• Man looking at his laptop with his army uniform hung up

Another Stressful Five Months

‘When I left for Uruzgan for my second mission in 2009, I was no longer acting at the frontline; instead, I was managing the camp’s communication center. It made for a somewhat ‘easier’ five months than the first mission. Also, I was better prepared this time, since I knew what to expect. For my parents, it meant another stressful period – they froze every time there was a news report about roadside bombings, attacks or fallen soldiers.’  

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The Day That Changed My Life

Ironically, my accident didn’t happen in Afghanistan, but at in a skydiving centre in Teuge in Gelderland. It was in June 2014, on Friday the 13th. A parachute landing gone wrong. While I didn’t believe superstitious stuff about Friday the 13th before, I now definitely associate it with bad luck. I was rushed to hospital with five broken vertebrae. For six weeks I could do nothing but lie down, completely bandaged. The first two weeks were the worst of my life: I didn’t know what the full extent of the long-term damage would be, and neither did the doctors.’

"Ironically, my accident didn’t happen in Afghanistan, but at a skydiving centre in Teuge in Gelderland."

Reach My Seven-Stairs Goal

‘Nearly two years of rehabilitation followed; I had to re-learn almost everything. After the first few weeks in the hospital, I transferred to a care facility in Weert, where I was to stay for a few months. My goal was to leave within two. I was desperate to move back to my own apartment, which was in the same street as the care home. However, since my apartment complex had no elevator, I first had to show the doctors I was able to walk seven stairs. After two weeks, I managed to reach my seven-stairs goal. Before the physiotherapist officially gave me the green light to leave, I was already halfway out the door. I was welcomed home by my girlfriend, Laura, who had been there for me every minute and step of the way. Even though we were only together for a year when the accident happened, she has been my no. 1 support through it all – next to my parents. After two months at home, I was transferred to a military care facility for another three months of medical rehabilitation.’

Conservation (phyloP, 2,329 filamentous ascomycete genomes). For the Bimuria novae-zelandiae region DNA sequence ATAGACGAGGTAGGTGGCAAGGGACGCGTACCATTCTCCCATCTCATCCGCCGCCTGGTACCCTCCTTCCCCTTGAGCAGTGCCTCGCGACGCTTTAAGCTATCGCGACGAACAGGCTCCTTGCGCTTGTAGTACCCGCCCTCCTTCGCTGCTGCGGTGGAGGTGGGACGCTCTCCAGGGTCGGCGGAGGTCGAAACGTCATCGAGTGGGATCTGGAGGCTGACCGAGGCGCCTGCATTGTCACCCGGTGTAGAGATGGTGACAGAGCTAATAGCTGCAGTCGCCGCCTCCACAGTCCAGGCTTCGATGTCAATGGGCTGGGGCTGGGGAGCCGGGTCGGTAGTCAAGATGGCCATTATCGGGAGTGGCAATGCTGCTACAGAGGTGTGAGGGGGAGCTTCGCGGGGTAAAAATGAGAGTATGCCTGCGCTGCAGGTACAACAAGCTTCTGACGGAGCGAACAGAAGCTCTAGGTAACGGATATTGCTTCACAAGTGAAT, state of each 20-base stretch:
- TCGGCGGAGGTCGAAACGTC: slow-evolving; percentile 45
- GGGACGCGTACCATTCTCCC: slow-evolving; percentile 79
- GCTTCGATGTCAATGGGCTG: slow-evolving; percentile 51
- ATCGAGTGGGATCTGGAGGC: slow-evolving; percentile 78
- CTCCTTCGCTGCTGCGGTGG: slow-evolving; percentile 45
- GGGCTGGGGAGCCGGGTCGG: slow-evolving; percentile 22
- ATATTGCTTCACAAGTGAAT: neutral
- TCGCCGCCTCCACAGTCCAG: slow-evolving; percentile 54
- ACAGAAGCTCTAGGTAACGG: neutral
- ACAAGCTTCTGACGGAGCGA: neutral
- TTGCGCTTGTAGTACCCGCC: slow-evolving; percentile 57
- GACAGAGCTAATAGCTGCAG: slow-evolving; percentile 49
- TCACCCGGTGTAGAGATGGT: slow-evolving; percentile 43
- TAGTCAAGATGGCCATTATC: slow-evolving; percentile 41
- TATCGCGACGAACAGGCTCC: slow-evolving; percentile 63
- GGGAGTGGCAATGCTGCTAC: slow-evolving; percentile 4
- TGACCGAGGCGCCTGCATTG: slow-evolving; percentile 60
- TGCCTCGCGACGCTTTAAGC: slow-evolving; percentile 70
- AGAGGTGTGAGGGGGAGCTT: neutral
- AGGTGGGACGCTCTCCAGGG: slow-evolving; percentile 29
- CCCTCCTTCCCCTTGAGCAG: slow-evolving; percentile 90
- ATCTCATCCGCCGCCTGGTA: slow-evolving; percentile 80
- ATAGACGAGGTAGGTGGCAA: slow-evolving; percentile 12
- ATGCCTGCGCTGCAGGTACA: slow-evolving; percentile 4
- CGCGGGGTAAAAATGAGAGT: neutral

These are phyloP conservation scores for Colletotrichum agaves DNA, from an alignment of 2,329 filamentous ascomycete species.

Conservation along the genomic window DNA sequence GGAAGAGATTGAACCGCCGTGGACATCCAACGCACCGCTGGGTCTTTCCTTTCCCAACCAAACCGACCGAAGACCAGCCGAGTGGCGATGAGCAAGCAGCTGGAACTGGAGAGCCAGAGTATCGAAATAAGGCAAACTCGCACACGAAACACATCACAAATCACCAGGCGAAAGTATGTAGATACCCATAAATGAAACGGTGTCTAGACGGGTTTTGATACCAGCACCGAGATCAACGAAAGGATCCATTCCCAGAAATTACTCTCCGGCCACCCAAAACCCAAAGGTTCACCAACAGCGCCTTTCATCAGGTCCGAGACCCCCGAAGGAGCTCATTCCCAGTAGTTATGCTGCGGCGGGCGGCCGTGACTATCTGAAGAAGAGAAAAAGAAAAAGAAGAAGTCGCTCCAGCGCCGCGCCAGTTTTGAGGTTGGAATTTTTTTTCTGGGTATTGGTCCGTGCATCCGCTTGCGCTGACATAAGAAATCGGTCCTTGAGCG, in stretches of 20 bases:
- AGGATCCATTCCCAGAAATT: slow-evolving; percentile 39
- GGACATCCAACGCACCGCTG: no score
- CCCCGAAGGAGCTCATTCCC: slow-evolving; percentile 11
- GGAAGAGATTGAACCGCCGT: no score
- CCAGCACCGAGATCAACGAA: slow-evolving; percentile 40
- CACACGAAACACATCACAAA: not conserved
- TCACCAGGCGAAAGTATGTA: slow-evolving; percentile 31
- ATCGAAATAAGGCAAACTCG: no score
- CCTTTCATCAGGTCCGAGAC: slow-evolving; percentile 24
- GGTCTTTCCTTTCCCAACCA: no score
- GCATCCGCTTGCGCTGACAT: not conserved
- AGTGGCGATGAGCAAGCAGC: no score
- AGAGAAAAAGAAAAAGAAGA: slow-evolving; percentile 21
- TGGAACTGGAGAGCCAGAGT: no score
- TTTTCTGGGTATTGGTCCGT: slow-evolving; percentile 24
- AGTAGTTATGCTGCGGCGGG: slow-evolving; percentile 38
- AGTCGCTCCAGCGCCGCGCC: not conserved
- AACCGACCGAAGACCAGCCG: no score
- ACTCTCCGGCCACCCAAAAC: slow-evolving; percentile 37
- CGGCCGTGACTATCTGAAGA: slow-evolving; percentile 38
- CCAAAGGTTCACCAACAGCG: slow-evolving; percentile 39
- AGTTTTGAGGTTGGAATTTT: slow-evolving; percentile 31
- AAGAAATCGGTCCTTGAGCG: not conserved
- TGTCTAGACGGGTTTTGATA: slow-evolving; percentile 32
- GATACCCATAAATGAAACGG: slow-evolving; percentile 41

Forever a Weak Spot

‘A year after my accident I went back to work, albeit on a therapeutical basis: a few hours, a day, two days – until I was working full-time again 1,5 year after the accident. However, I was not back to my old self just yet, something I know now I never will be. My back will always be my weak spot. Carrying heavy stuff, a wrong pose or contact sports: they can be detrimental for me.’

"Did I want to push myself to the limit and run the risk of completely burning out by the age of forty, or was this the time to decide to change my direction in life?"

Chance to (Re)Start My Career